Speaker 2: 05:58 And given the fact that many of these used to be prescriptions, I think it's important to talk about the fact that the nasal steroids are used best when use daily, chronically at least for a month to see if they help. And it's not clear from the advertising or when you buy them at the store that you get those type of instructions unless you're carefully reading the labels. So, you know, those are more preventative, chronic use, whereas the anti-histamines a wheelie are an as needed. Now, some people need them every day, so they take them every day. And as many people know, there's many different varieties of these anti-histamine pills. Some could make some, uh, patient, sleepy and others, they barely notice them at all. Other than getting some relief. Doctor, what lifestyle advice do you have for your patients who are suffering from allergies? Should they stay indoors with the AC on?
Speaker 2: 06:52 It depends on the allergen exposure. So if in the, you know, for instance I'm in San Diego and we have a lot of house dust mite allergic individuals and because you know, we do have pollen but not to the extent that some of the other places in the country do, we might have patients that really tend to have perennial or year round allergies to dust mite and that in that case, staying indoors perhaps in their an environment may not be always the best thing to do. However, for the pollen allergic patients then, you know, absolutely it's a reasonable to try to avoid times during the day when there's high pollen counts to keep the windows closed, to make sure that the filters are changed and appropriately placed. With regards to uh, air conditioning and Hepa filters for those who are dust mite allergic, we also recommend in casement covers that are zipped that go over the mattress, the box spring as well as the Pello and have their linens washed in hot water once a week. So that will be completely different advice than what you would give somebody who's just Paul and allergic. I've been speaking with allergist immunologist, Dr. Taylor Doherty, associate professor of medicine at Uc San Diego health. Doctor Dougherty. Thank you. Thank you.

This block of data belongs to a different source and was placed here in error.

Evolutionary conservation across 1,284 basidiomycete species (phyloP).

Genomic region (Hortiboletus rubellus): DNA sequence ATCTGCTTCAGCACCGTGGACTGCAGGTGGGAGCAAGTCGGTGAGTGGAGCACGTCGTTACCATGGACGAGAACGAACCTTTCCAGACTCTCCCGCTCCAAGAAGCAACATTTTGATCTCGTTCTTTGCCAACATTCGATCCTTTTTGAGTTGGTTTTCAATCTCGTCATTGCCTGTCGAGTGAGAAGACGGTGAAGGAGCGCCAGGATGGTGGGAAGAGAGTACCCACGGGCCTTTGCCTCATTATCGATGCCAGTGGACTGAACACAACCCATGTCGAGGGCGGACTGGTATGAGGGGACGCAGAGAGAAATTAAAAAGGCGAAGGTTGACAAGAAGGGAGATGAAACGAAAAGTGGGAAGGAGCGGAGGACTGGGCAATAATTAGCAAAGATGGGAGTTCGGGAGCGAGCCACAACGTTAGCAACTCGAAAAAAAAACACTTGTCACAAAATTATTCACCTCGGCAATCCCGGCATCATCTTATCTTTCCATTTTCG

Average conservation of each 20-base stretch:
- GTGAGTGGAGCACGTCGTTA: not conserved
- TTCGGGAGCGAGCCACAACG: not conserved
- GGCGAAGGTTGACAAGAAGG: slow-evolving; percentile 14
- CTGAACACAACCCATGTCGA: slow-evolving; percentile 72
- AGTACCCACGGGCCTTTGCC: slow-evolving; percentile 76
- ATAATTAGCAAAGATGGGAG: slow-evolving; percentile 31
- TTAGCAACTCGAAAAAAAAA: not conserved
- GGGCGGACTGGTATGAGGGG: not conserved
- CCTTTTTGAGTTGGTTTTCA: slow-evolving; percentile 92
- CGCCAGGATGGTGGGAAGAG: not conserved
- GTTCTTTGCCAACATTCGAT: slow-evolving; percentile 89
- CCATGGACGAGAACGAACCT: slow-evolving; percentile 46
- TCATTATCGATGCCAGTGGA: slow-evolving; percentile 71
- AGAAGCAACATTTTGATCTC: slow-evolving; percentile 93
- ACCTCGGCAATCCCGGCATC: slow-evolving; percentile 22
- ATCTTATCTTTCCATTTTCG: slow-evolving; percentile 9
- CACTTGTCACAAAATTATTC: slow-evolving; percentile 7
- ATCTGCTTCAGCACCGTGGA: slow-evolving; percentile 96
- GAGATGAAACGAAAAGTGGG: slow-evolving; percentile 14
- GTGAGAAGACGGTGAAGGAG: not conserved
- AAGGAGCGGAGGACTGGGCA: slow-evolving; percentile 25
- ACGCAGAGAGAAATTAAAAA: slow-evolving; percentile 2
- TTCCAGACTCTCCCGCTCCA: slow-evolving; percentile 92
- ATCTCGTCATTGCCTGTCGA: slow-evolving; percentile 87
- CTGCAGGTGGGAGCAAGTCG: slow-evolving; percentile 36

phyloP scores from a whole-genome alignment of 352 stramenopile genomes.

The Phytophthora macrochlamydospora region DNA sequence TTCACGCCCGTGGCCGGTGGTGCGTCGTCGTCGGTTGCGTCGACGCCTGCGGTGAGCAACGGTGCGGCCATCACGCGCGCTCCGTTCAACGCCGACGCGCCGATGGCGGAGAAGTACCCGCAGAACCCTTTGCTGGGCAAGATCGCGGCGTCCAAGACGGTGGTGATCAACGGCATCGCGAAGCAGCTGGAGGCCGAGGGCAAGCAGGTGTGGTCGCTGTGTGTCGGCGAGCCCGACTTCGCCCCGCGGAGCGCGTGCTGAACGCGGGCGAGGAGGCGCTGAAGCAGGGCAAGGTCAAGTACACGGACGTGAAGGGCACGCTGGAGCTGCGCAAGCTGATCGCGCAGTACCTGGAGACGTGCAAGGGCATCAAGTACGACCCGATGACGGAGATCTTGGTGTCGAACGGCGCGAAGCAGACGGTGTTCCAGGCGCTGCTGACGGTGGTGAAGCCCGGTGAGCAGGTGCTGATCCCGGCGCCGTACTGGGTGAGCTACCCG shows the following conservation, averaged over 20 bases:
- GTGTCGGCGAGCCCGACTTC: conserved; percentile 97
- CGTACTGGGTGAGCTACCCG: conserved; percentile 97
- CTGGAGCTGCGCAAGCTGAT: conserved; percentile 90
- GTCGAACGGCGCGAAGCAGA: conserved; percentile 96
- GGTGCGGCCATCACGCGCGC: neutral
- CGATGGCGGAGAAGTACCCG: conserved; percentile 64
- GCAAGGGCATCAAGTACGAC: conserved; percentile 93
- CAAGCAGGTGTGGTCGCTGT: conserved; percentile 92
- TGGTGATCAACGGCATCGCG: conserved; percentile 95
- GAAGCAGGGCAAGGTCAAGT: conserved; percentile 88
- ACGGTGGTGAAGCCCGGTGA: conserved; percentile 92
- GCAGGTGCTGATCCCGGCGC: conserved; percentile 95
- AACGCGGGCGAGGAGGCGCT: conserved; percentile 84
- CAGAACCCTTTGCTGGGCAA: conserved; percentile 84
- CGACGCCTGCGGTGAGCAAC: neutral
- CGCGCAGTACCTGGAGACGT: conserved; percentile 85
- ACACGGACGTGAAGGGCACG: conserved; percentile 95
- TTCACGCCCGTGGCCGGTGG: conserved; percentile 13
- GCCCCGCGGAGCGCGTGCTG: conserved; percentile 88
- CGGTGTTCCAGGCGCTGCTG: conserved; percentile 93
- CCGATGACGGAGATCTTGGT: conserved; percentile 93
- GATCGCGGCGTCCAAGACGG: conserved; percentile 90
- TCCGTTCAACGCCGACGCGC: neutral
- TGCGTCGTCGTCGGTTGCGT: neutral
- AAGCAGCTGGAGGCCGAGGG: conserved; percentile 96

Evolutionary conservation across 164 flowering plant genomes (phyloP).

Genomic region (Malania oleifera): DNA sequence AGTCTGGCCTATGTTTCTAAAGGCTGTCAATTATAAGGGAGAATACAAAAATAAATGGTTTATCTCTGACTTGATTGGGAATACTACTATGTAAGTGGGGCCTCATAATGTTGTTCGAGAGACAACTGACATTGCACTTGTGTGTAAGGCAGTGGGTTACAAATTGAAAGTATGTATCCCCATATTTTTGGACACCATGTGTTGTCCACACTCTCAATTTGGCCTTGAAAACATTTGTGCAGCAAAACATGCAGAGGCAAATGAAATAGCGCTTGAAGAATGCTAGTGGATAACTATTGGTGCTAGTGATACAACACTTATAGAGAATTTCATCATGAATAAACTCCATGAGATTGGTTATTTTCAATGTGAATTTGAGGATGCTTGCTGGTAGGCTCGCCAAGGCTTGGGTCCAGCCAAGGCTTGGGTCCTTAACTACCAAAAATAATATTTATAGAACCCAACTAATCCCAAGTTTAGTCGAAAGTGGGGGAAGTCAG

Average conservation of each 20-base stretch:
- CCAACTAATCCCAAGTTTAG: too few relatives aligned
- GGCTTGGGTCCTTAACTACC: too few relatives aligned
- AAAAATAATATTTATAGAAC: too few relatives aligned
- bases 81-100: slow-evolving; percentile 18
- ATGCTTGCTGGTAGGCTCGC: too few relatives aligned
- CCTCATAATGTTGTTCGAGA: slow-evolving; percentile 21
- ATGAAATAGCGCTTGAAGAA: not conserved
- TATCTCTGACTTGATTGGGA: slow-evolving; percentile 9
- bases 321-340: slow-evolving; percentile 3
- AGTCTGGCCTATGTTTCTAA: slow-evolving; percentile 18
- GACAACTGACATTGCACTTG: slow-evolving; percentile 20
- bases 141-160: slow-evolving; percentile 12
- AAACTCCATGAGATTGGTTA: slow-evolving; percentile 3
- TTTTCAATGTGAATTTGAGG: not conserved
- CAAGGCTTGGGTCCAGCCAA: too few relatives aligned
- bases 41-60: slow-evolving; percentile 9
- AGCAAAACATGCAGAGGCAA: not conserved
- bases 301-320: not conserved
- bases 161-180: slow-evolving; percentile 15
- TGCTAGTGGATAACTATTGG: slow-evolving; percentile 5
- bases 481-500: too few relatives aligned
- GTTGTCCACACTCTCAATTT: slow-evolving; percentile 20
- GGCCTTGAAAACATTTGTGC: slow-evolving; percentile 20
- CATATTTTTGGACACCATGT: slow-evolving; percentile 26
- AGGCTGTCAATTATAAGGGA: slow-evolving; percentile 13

Speaker 3: 08:10 Okay.